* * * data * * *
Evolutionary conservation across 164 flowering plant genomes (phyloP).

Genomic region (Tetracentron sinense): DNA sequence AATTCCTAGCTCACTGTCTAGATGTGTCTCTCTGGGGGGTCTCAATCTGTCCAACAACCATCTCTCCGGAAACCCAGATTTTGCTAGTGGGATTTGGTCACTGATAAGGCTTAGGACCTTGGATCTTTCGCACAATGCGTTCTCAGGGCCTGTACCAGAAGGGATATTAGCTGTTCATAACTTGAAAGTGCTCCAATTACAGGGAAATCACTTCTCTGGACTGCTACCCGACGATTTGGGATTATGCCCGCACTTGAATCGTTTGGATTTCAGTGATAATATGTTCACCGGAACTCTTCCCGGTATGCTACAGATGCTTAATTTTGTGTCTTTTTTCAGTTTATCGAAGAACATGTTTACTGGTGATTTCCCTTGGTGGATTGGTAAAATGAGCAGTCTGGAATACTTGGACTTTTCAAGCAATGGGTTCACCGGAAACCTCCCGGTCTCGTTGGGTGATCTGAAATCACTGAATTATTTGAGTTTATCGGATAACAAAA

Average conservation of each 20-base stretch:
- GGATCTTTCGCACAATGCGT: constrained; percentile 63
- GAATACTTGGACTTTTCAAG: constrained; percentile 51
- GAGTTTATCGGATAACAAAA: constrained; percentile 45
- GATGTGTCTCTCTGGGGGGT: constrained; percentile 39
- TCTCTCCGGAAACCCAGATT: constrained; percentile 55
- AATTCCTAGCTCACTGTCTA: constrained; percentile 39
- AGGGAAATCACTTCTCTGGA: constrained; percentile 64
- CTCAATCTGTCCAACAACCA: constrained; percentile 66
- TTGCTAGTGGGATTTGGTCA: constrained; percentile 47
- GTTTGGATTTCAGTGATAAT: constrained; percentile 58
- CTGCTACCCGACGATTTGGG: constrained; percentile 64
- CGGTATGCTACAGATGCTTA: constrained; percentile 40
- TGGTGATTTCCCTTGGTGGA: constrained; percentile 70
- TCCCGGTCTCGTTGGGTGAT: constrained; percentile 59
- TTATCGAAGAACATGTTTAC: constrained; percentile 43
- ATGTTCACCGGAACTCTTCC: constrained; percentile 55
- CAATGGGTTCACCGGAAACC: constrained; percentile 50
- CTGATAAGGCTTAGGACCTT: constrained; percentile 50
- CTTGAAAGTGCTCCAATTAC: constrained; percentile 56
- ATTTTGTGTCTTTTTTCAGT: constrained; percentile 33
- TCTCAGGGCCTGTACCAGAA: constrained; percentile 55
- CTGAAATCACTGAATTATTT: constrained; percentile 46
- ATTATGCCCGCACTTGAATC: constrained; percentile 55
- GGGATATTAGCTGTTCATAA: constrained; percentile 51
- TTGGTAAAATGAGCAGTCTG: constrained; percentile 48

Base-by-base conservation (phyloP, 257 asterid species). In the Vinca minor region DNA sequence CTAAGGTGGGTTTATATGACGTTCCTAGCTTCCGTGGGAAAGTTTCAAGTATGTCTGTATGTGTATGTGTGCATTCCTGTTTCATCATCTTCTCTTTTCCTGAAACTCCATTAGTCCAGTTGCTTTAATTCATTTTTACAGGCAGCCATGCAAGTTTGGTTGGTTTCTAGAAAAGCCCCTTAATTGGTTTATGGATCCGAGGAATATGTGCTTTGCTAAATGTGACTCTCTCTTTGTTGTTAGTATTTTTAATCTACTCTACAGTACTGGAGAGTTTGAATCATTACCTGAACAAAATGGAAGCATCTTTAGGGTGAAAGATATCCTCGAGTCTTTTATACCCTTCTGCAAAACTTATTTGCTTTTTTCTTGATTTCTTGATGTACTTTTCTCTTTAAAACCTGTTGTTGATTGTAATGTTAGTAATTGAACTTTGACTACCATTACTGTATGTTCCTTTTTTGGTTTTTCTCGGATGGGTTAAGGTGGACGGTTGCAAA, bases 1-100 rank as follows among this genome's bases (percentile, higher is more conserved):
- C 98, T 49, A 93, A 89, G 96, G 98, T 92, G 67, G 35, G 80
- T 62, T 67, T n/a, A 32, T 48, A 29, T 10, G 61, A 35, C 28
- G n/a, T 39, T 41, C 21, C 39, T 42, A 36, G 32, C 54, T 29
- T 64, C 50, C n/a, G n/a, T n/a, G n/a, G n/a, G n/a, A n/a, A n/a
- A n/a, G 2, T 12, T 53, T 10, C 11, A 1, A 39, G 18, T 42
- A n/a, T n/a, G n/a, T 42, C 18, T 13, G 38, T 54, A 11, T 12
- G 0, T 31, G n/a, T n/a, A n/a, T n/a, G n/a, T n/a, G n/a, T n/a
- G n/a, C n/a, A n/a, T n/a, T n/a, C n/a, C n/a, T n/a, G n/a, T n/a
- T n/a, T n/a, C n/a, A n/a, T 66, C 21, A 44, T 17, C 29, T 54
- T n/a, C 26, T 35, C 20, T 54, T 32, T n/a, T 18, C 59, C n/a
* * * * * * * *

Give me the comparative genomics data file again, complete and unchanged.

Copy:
Evolutionary conservation across 164 flowering plant genomes (phyloP).

Genomic region (Tetracentron sinense): DNA sequence AATTCCTAGCTCACTGTCTAGATGTGTCTCTCTGGGGGGTCTCAATCTGTCCAACAACCATCTCTCCGGAAACCCAGATTTTGCTAGTGGGATTTGGTCACTGATAAGGCTTAGGACCTTGGATCTTTCGCACAATGCGTTCTCAGGGCCTGTACCAGAAGGGATATTAGCTGTTCATAACTTGAAAGTGCTCCAATTACAGGGAAATCACTTCTCTGGACTGCTACCCGACGATTTGGGATTATGCCCGCACTTGAATCGTTTGGATTTCAGTGATAATATGTTCACCGGAACTCTTCCCGGTATGCTACAGATGCTTAATTTTGTGTCTTTTTTCAGTTTATCGAAGAACATGTTTACTGGTGATTTCCCTTGGTGGATTGGTAAAATGAGCAGTCTGGAATACTTGGACTTTTCAAGCAATGGGTTCACCGGAAACCTCCCGGTCTCGTTGGGTGATCTGAAATCACTGAATTATTTGAGTTTATCGGATAACAAAA

Average conservation of each 20-base stretch:
- GGATCTTTCGCACAATGCGT: constrained; percentile 63
- GAATACTTGGACTTTTCAAG: constrained; percentile 51
- GAGTTTATCGGATAACAAAA: constrained; percentile 45
- GATGTGTCTCTCTGGGGGGT: constrained; percentile 39
- TCTCTCCGGAAACCCAGATT: constrained; percentile 55
- AATTCCTAGCTCACTGTCTA: constrained; percentile 39
- AGGGAAATCACTTCTCTGGA: constrained; percentile 64
- CTCAATCTGTCCAACAACCA: constrained; percentile 66
- TTGCTAGTGGGATTTGGTCA: constrained; percentile 47
- GTTTGGATTTCAGTGATAAT: constrained; percentile 58
- CTGCTACCCGACGATTTGGG: constrained; percentile 64
- CGGTATGCTACAGATGCTTA: constrained; percentile 40
- TGGTGATTTCCCTTGGTGGA: constrained; percentile 70
- TCCCGGTCTCGTTGGGTGAT: constrained; percentile 59
- TTATCGAAGAACATGTTTAC: constrained; percentile 43
- ATGTTCACCGGAACTCTTCC: constrained; percentile 55
- CAATGGGTTCACCGGAAACC: constrained; percentile 50
- CTGATAAGGCTTAGGACCTT: constrained; percentile 50
- CTTGAAAGTGCTCCAATTAC: constrained; percentile 56
- ATTTTGTGTCTTTTTTCAGT: constrained; percentile 33
- TCTCAGGGCCTGTACCAGAA: constrained; percentile 55
- CTGAAATCACTGAATTATTT: constrained; percentile 46
- ATTATGCCCGCACTTGAATC: constrained; percentile 55
- GGGATATTAGCTGTTCATAA: constrained; percentile 51
- TTGGTAAAATGAGCAGTCTG: constrained; percentile 48

Base-by-base conservation (phyloP, 257 asterid species). In the Vinca minor region DNA sequence CTAAGGTGGGTTTATATGACGTTCCTAGCTTCCGTGGGAAAGTTTCAAGTATGTCTGTATGTGTATGTGTGCATTCCTGTTTCATCATCTTCTCTTTTCCTGAAACTCCATTAGTCCAGTTGCTTTAATTCATTTTTACAGGCAGCCATGCAAGTTTGGTTGGTTTCTAGAAAAGCCCCTTAATTGGTTTATGGATCCGAGGAATATGTGCTTTGCTAAATGTGACTCTCTCTTTGTTGTTAGTATTTTTAATCTACTCTACAGTACTGGAGAGTTTGAATCATTACCTGAACAAAATGGAAGCATCTTTAGGGTGAAAGATATCCTCGAGTCTTTTATACCCTTCTGCAAAACTTATTTGCTTTTTTCTTGATTTCTTGATGTACTTTTCTCTTTAAAACCTGTTGTTGATTGTAATGTTAGTAATTGAACTTTGACTACCATTACTGTATGTTCCTTTTTTGGTTTTTCTCGGATGGGTTAAGGTGGACGGTTGCAAA, bases 1-100 rank as follows among this genome's bases (percentile, higher is more conserved):
- C 98, T 49, A 93, A 89, G 96, G 98, T 92, G 67, G 35, G 80
- T 62, T 67, T n/a, A 32, T 48, A 29, T 10, G 61, A 35, C 28
- G n/a, T 39, T 41, C 21, C 39, T 42, A 36, G 32, C 54, T 29
- T 64, C 50, C n/a, G n/a, T n/a, G n/a, G n/a, G n/a, A n/a, A n/a
- A n/a, G 2, T 12, T 53, T 10, C 11, A 1, A 39, G 18, T 42
- A n/a, T n/a, G n/a, T 42, C 18, T 13, G 38, T 54, A 11, T 12
- G 0, T 31, G n/a, T n/a, A n/a, T n/a, G n/a, T n/a, G n/a, T n/a
- G n/a, C n/a, A n/a, T n/a, T n/a, C n/a, C n/a, T n/a, G n/a, T n/a
- T n/a, T n/a, C n/a, A n/a, T 66, C 21, A 44, T 17, C 29, T 54
- T n/a, C 26, T 35, C 20, T 54, T 32, T n/a, T 18, C 59, C n/a